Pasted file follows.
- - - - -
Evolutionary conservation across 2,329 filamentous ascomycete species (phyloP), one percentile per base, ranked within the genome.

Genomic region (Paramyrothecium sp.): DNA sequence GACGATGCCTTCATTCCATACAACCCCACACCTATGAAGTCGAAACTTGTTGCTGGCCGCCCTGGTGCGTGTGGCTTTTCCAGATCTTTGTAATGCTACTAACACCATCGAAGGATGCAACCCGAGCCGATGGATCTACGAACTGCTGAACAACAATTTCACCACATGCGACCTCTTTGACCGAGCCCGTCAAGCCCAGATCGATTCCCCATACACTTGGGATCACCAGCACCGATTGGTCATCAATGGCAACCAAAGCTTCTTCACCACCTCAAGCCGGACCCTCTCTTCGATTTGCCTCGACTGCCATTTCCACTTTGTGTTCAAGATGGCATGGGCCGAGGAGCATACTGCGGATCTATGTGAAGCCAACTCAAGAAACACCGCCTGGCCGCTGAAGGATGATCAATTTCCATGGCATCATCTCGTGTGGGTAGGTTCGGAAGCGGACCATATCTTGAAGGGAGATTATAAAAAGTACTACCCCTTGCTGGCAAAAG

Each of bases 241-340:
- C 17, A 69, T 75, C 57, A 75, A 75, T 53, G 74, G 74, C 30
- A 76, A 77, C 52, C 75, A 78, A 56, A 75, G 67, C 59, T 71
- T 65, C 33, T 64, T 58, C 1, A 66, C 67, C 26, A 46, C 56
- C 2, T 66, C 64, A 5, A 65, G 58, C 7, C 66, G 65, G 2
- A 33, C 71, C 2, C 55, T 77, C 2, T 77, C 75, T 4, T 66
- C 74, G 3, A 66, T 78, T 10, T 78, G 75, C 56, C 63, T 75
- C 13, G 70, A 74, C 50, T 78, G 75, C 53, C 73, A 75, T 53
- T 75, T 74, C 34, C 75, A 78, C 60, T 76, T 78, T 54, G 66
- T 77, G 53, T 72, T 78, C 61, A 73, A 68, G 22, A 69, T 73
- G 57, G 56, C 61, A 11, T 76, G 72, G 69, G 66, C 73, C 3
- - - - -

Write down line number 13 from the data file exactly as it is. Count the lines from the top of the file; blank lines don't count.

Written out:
- G 57, G 56, C 61, A 11, T 76, G 72, G 69, G 66, C 73, C 3